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Revealing the secrets of motility in archaea
Date:2/14/2013

The protein structure of the motor that propels archaea has been characterized for the first time by a team of scientists from the U.S. Department of Energy's Lawrence Berkeley National Laboratory (Berkeley Lab) and Germany's Max Planck Institute (MPI) for Terrestrial Microbiology.

The motility structure of this third domain of life has long been called a flagellum, a whip-like filament that, like the well-studied bacterial flagellum, rotates like a propeller. But although the archaeal structure has a similar function, it is so profoundly different in structure, genetics, and evolution that the researchers argue it deserves its own name: archaellum.

This unique motor is highly conserved in all motile archaeal species. Its structure most resembles that of the bacterial Type IV pilus, the filamentary "grappling hook" by which bacteria attach to surfaces and pull themselves along and which is responsible for pathogenicity in many bacteria, including deadly strains of E. coli.

Since archaea may also be important players in the microbiota of the human gut, knowing the archaellum's structure will help scientists understand how archaea interact with human cells. The Berkeley Lab-MPI research team reports its findings in the journal Molecular Cell.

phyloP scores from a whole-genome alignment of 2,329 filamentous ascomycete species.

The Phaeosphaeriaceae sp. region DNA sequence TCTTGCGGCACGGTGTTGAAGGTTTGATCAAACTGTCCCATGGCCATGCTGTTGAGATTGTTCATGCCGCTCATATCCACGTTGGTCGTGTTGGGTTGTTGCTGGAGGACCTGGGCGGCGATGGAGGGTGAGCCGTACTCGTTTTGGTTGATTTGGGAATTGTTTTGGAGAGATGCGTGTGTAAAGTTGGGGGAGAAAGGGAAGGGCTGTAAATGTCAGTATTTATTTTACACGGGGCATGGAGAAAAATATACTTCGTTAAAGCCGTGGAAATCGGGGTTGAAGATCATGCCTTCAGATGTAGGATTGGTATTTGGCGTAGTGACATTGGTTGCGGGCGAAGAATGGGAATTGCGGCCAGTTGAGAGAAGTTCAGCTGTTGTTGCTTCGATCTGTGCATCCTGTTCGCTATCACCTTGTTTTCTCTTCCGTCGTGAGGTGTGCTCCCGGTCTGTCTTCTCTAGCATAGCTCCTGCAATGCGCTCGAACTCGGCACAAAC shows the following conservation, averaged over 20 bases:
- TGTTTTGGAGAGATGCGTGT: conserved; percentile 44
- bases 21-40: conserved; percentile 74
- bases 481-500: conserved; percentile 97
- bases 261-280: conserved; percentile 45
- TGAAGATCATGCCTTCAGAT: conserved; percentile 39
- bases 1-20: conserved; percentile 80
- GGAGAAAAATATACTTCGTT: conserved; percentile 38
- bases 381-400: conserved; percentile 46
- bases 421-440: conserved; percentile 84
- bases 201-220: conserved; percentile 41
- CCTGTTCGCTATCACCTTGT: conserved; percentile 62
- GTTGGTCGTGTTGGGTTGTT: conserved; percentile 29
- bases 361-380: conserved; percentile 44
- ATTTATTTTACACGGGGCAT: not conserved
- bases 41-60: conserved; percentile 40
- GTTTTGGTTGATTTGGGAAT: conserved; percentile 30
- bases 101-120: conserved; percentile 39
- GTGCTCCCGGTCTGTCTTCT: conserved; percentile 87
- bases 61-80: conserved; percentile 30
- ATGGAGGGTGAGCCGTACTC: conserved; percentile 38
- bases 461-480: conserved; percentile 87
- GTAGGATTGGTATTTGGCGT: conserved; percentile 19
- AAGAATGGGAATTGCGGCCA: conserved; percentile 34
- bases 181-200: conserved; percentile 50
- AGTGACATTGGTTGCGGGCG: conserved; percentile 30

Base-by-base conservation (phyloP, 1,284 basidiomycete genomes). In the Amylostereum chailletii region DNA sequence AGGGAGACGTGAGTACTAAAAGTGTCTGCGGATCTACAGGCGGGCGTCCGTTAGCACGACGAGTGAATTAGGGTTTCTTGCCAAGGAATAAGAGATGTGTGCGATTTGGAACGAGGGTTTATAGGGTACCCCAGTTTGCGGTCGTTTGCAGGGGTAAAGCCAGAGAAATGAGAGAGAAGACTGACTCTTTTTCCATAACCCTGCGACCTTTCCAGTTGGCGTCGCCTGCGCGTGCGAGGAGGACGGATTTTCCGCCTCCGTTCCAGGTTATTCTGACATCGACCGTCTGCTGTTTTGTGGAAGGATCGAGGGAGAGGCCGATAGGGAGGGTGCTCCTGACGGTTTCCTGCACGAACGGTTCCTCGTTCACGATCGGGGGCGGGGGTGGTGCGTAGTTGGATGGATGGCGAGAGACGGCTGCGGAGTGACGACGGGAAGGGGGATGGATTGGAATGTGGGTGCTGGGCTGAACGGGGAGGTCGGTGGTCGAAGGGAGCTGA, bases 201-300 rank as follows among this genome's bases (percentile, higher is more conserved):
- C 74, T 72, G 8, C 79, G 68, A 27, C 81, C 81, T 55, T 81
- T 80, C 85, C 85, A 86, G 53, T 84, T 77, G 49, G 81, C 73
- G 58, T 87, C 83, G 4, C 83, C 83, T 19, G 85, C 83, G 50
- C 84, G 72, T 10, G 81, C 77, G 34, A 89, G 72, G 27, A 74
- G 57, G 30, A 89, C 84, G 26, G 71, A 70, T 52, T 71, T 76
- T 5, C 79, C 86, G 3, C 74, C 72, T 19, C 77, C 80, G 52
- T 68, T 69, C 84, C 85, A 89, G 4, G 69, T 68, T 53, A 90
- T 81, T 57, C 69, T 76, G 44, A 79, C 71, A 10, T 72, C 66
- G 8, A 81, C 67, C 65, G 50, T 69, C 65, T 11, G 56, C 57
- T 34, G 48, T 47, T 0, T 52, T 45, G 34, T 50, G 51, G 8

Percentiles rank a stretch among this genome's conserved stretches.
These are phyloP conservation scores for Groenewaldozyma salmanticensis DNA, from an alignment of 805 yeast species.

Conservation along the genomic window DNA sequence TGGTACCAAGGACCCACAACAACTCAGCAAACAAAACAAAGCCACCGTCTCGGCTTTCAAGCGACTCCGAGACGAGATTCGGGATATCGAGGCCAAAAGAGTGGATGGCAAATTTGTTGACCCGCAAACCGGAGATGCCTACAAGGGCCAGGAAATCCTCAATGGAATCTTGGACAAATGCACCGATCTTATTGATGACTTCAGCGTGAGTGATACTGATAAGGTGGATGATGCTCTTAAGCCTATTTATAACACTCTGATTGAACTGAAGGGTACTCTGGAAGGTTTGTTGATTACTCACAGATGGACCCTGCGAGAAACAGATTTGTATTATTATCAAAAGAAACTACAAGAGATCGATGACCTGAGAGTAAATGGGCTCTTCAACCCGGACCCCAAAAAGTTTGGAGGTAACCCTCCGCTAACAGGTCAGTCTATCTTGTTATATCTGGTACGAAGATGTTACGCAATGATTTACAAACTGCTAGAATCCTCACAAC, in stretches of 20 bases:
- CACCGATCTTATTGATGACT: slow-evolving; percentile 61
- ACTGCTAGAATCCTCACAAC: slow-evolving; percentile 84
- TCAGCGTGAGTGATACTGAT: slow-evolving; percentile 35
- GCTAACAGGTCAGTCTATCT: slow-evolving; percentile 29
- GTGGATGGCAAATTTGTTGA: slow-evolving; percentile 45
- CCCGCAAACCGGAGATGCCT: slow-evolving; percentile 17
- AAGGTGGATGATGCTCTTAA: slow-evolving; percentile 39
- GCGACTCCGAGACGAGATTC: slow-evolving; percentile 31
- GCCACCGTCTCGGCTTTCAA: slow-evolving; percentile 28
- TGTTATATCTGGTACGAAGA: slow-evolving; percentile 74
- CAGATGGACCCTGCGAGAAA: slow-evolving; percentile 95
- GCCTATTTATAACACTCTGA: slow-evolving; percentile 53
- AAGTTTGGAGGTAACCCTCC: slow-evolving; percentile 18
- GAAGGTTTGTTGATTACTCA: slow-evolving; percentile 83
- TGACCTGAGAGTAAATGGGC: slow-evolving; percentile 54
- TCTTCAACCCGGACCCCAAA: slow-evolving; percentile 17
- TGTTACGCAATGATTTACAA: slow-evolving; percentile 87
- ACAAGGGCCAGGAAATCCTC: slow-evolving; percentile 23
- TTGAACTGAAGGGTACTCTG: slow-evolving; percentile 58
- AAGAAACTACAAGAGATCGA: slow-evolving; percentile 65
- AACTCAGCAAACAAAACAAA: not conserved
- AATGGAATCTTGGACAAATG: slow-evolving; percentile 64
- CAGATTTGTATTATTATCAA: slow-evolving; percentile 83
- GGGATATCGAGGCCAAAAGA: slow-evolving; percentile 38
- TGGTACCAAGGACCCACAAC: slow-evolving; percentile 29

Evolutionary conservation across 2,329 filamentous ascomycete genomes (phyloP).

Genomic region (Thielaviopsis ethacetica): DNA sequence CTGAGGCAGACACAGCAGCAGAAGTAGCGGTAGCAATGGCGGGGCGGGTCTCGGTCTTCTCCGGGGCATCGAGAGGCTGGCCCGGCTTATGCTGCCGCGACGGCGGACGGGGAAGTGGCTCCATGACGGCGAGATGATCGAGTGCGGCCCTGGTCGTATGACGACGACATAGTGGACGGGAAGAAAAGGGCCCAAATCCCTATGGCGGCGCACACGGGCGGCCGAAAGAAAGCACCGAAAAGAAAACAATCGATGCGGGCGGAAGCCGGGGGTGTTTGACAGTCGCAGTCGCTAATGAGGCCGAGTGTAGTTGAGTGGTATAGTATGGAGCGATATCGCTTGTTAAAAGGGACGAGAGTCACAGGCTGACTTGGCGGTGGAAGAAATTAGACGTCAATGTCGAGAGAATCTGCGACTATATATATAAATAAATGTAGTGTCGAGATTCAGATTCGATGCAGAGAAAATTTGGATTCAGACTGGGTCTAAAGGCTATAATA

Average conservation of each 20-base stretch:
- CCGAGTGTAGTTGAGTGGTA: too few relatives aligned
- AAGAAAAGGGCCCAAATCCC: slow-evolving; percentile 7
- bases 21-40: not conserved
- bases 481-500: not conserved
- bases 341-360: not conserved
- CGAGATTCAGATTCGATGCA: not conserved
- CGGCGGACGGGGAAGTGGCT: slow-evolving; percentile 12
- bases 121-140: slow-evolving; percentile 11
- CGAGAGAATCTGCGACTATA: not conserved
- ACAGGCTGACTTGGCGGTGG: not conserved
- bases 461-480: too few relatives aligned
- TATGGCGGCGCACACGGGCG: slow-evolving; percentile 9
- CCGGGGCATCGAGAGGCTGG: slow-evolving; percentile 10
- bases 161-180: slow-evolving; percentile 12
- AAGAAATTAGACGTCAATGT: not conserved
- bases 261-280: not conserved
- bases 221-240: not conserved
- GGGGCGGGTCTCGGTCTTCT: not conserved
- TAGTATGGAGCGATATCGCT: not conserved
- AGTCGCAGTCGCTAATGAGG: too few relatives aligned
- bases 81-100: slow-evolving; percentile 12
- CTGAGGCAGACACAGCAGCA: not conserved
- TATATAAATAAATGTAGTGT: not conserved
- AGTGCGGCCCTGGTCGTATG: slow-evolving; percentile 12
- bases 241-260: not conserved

Finding the key protein

Sulfolobus acidocaldarius was the model organism used in the analysis, says the research team's co-leader Sonja-Verena Albers, who heads the MPI's Molecular Biology of Archaea research group, "because this is one of the few well established model systems in which genetics works well. We have the genetic tools to mutate and precisely modify the Sulfolobus genome. We can combine in vivo experiments with the atomic structure of our proteins to see the effect of modifications."

A protein called FlaI (pronounced "flah-eye") was a leading candidate for archaella assembly and rotation, but the team had to
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Contact: Paul Preuss
paul_preuss@lbl.gov
510-486-6249
DOE/Lawrence Berkeley National Laboratory
Source:Eurekalert  

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